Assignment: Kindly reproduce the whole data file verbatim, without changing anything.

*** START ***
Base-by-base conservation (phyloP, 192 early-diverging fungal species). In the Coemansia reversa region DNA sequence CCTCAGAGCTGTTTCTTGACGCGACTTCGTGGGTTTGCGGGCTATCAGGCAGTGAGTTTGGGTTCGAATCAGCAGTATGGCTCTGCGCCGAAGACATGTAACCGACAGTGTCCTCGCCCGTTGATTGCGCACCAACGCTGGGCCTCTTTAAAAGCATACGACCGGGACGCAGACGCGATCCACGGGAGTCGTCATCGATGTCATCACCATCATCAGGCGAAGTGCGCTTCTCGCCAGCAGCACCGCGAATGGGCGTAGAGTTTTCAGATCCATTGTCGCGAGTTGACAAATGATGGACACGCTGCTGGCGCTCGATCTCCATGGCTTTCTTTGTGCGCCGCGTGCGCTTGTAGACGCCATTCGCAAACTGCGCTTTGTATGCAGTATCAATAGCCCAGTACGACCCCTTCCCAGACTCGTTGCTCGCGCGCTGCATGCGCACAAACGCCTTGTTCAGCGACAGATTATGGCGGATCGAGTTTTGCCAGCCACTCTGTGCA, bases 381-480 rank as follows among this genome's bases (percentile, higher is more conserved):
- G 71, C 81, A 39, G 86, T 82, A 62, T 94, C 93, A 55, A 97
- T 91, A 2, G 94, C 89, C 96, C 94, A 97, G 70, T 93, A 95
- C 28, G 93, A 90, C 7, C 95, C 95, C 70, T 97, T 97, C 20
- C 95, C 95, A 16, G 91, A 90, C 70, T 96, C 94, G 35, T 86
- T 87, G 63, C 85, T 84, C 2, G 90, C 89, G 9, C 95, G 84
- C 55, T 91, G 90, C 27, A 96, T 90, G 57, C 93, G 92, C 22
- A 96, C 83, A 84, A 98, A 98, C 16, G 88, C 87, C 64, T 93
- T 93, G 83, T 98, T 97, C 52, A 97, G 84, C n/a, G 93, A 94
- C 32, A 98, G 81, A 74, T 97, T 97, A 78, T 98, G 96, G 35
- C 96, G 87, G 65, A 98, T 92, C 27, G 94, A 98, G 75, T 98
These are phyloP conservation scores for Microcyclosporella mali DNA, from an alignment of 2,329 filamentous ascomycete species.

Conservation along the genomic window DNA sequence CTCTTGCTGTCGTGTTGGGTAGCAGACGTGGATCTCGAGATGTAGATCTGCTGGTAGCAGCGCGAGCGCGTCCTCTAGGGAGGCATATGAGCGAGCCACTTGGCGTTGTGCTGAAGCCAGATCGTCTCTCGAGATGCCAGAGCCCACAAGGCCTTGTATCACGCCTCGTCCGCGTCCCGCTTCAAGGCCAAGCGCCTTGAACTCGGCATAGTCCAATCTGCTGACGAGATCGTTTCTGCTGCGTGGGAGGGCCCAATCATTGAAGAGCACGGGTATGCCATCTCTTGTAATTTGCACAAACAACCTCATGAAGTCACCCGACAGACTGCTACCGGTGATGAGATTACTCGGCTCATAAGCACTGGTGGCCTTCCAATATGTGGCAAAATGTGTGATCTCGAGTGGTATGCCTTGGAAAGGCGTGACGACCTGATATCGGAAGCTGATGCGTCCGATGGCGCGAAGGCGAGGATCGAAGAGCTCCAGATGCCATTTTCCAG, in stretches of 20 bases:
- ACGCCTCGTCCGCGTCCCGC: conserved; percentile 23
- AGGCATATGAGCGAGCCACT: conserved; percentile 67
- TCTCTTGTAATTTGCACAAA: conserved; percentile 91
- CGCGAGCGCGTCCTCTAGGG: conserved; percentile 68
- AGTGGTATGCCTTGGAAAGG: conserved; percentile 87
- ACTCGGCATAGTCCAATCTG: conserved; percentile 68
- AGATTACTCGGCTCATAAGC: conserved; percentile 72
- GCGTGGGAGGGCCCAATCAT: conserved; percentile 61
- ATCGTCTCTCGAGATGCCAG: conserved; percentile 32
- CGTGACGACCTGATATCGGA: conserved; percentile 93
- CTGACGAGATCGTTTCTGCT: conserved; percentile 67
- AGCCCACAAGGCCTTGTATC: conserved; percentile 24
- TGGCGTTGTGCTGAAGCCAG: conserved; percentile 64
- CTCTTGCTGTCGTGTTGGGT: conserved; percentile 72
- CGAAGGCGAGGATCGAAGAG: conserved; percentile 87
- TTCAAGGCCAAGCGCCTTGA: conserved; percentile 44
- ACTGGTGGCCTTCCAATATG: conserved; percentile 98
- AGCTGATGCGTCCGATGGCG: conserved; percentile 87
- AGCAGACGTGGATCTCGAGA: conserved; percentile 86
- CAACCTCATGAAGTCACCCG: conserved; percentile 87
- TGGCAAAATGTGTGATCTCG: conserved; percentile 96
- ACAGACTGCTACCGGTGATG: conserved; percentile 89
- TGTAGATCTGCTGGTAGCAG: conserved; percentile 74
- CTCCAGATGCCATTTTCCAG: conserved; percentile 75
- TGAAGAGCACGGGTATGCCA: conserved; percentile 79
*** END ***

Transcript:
Base-by-base conservation (phyloP, 192 early-diverging fungal species). In the Coemansia reversa region DNA sequence CCTCAGAGCTGTTTCTTGACGCGACTTCGTGGGTTTGCGGGCTATCAGGCAGTGAGTTTGGGTTCGAATCAGCAGTATGGCTCTGCGCCGAAGACATGTAACCGACAGTGTCCTCGCCCGTTGATTGCGCACCAACGCTGGGCCTCTTTAAAAGCATACGACCGGGACGCAGACGCGATCCACGGGAGTCGTCATCGATGTCATCACCATCATCAGGCGAAGTGCGCTTCTCGCCAGCAGCACCGCGAATGGGCGTAGAGTTTTCAGATCCATTGTCGCGAGTTGACAAATGATGGACACGCTGCTGGCGCTCGATCTCCATGGCTTTCTTTGTGCGCCGCGTGCGCTTGTAGACGCCATTCGCAAACTGCGCTTTGTATGCAGTATCAATAGCCCAGTACGACCCCTTCCCAGACTCGTTGCTCGCGCGCTGCATGCGCACAAACGCCTTGTTCAGCGACAGATTATGGCGGATCGAGTTTTGCCAGCCACTCTGTGCA, bases 381-480 rank as follows among this genome's bases (percentile, higher is more conserved):
- G 71, C 81, A 39, G 86, T 82, A 62, T 94, C 93, A 55, A 97
- T 91, A 2, G 94, C 89, C 96, C 94, A 97, G 70, T 93, A 95
- C 28, G 93, A 90, C 7, C 95, C 95, C 70, T 97, T 97, C 20
- C 95, C 95, A 16, G 91, A 90, C 70, T 96, C 94, G 35, T 86
- T 87, G 63, C 85, T 84, C 2, G 90, C 89, G 9, C 95, G 84
- C 55, T 91, G 90, C 27, A 96, T 90, G 57, C 93, G 92, C 22
- A 96, C 83, A 84, A 98, A 98, C 16, G 88, C 87, C 64, T 93
- T 93, G 83, T 98, T 97, C 52, A 97, G 84, C n/a, G 93, A 94
- C 32, A 98, G 81, A 74, T 97, T 97, A 78, T 98, G 96, G 35
- C 96, G 87, G 65, A 98, T 92, C 27, G 94, A 98, G 75, T 98
These are phyloP conservation scores for Microcyclosporella mali DNA, from an alignment of 2,329 filamentous ascomycete species.

Conservation along the genomic window DNA sequence CTCTTGCTGTCGTGTTGGGTAGCAGACGTGGATCTCGAGATGTAGATCTGCTGGTAGCAGCGCGAGCGCGTCCTCTAGGGAGGCATATGAGCGAGCCACTTGGCGTTGTGCTGAAGCCAGATCGTCTCTCGAGATGCCAGAGCCCACAAGGCCTTGTATCACGCCTCGTCCGCGTCCCGCTTCAAGGCCAAGCGCCTTGAACTCGGCATAGTCCAATCTGCTGACGAGATCGTTTCTGCTGCGTGGGAGGGCCCAATCATTGAAGAGCACGGGTATGCCATCTCTTGTAATTTGCACAAACAACCTCATGAAGTCACCCGACAGACTGCTACCGGTGATGAGATTACTCGGCTCATAAGCACTGGTGGCCTTCCAATATGTGGCAAAATGTGTGATCTCGAGTGGTATGCCTTGGAAAGGCGTGACGACCTGATATCGGAAGCTGATGCGTCCGATGGCGCGAAGGCGAGGATCGAAGAGCTCCAGATGCCATTTTCCAG, in stretches of 20 bases:
- ACGCCTCGTCCGCGTCCCGC: conserved; percentile 23
- AGGCATATGAGCGAGCCACT: conserved; percentile 67
- TCTCTTGTAATTTGCACAAA: conserved; percentile 91
- CGCGAGCGCGTCCTCTAGGG: conserved; percentile 68
- AGTGGTATGCCTTGGAAAGG: conserved; percentile 87
- ACTCGGCATAGTCCAATCTG: conserved; percentile 68
- AGATTACTCGGCTCATAAGC: conserved; percentile 72
- GCGTGGGAGGGCCCAATCAT: conserved; percentile 61
- ATCGTCTCTCGAGATGCCAG: conserved; percentile 32
- CGTGACGACCTGATATCGGA: conserved; percentile 93
- CTGACGAGATCGTTTCTGCT: conserved; percentile 67
- AGCCCACAAGGCCTTGTATC: conserved; percentile 24
- TGGCGTTGTGCTGAAGCCAG: conserved; percentile 64
- CTCTTGCTGTCGTGTTGGGT: conserved; percentile 72
- CGAAGGCGAGGATCGAAGAG: conserved; percentile 87
- TTCAAGGCCAAGCGCCTTGA: conserved; percentile 44
- ACTGGTGGCCTTCCAATATG: conserved; percentile 98
- AGCTGATGCGTCCGATGGCG: conserved; percentile 87
- AGCAGACGTGGATCTCGAGA: conserved; percentile 86
- CAACCTCATGAAGTCACCCG: conserved; percentile 87
- TGGCAAAATGTGTGATCTCG: conserved; percentile 96
- ACAGACTGCTACCGGTGATG: conserved; percentile 89
- TGTAGATCTGCTGGTAGCAG: conserved; percentile 74
- CTCCAGATGCCATTTTCCAG: conserved; percentile 75
- TGAAGAGCACGGGTATGCCA: conserved; percentile 79